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Internet radio stations can extend their negotiations with labels and artists over performance royalties following a key vote in the House of Representatives.
The legislation, H.R. 7084, was passed on Sept. 27 and now moves to the Senate.
The legislation authorizes collecting society SoundExchange to negotiate new royalty agreements on behalf of copyright owners and performers for Internet radio through Feb. 15, 2009.
The Digital Media Association (DiMA), SoundExchange, National Public Radio (NPR) and the Recording Industry Association of America (RIAA) welcomed the vote.
“Everyone is grateful to the sponsors of the bill and to Chairman Berman for getting this through the House last night,” said SoundExchange executive director John Simson in a statement. “This bill favors all webcasters and simulcasters – large and small. It paves the way for SoundExchange to use the coming months to pursue helpful solutions that allow all services to focus on business development. And, although there are no agreements yet, I am hopeful.”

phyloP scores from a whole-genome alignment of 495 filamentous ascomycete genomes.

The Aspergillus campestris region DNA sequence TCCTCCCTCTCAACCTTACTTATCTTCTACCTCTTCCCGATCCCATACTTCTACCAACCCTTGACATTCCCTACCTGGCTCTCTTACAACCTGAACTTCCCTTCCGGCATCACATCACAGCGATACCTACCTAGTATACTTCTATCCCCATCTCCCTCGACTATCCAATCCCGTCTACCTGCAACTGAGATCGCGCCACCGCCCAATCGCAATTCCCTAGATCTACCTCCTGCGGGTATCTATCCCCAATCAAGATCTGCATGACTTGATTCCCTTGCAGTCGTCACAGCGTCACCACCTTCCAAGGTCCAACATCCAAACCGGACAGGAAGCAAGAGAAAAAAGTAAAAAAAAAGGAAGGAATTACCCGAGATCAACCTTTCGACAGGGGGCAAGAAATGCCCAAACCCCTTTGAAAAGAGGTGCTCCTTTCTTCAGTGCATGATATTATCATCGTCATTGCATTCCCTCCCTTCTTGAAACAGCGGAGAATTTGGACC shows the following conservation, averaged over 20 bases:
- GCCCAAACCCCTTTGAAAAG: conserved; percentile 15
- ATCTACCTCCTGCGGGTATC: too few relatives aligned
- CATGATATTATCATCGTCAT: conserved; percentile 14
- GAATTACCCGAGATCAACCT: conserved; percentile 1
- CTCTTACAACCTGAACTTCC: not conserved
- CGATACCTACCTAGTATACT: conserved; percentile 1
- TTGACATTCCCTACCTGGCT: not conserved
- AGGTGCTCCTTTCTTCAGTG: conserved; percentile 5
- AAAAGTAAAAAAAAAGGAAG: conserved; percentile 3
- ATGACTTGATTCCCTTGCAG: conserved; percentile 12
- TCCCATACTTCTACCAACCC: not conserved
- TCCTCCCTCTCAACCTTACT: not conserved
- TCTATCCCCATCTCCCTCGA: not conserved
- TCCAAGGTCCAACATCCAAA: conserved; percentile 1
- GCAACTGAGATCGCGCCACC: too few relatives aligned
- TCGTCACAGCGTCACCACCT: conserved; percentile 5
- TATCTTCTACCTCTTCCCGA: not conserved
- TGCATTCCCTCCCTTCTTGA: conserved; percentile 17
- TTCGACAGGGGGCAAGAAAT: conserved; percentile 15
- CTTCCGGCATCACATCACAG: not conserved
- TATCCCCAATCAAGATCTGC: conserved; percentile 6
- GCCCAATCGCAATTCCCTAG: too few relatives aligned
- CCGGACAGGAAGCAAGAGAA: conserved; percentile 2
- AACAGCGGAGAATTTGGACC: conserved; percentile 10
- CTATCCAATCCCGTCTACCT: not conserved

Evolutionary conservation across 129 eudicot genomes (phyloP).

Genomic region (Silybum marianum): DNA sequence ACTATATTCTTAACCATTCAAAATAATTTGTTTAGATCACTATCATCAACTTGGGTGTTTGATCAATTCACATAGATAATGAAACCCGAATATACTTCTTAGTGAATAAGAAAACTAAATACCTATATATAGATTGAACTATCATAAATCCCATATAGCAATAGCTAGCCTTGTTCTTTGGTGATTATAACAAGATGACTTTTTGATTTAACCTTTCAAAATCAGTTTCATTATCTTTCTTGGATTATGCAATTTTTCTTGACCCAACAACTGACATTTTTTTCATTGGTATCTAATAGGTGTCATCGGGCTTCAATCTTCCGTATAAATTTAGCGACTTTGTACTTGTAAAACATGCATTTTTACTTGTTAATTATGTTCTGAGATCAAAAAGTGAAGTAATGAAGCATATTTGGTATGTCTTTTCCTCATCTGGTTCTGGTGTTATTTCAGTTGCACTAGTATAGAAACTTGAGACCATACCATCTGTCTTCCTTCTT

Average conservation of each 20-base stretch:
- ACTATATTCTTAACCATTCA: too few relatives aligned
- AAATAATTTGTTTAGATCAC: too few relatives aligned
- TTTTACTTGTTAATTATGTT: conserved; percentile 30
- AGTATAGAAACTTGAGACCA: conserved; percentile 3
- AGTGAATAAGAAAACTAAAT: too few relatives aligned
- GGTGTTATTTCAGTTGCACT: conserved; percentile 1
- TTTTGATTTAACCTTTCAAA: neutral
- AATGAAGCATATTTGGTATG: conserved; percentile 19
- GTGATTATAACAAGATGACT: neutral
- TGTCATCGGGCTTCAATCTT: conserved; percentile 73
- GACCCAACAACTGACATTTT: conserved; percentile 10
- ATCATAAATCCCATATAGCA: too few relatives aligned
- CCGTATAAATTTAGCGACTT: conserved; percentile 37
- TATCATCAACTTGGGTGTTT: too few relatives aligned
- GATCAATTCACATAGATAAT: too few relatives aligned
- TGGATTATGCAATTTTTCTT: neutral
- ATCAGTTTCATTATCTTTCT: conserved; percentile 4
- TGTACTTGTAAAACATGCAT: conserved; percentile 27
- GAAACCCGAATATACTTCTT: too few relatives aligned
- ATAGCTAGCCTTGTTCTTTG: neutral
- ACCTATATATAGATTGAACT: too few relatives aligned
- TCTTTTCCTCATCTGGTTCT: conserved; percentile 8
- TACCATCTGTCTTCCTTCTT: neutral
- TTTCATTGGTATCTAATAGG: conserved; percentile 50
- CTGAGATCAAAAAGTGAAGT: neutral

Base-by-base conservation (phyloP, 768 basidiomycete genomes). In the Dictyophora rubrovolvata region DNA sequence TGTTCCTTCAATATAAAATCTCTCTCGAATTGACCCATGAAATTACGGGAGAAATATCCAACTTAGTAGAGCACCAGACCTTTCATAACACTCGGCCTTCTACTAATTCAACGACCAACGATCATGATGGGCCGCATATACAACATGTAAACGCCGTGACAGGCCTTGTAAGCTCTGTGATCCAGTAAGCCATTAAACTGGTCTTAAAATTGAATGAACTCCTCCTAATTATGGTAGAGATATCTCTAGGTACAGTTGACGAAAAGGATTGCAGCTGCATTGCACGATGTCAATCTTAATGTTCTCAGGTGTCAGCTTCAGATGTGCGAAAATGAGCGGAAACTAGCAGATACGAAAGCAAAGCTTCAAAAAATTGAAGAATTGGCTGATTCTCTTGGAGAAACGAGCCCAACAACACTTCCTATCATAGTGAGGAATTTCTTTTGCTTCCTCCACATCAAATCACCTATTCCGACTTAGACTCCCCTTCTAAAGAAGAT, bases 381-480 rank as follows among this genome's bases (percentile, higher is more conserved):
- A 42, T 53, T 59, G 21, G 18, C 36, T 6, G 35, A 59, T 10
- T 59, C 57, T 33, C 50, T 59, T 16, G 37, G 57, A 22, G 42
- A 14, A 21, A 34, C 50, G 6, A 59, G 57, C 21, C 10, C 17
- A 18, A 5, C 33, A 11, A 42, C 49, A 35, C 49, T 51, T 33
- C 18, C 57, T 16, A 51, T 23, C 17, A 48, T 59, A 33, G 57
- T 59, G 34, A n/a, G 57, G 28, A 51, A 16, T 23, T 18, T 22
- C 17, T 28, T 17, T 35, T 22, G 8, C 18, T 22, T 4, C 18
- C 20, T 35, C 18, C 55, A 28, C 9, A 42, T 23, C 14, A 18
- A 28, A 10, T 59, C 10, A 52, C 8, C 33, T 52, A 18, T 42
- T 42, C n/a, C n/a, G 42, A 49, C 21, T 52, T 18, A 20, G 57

The modification to existing legislation was introduced because Congress will be out of session as discussions between both sides continue. Negotiations are set to resume when the bill is enacted.
“This legislation benefits all music webcasters and excludes none,” added Michael Riksen, NPR VP of policy and representation in a statement. “Passage will facilitate closure of an agreement to enable all public radio stations to continue their public service through the webcasting of music.”
The bill does not affect sound recording performance rights or any underlying copyright law.
Personalized Internet radio service Pandora had said it could shut down as a result of the new licensing fees due SoundExchange, under the recent Copyright Royalty Board licensing system.
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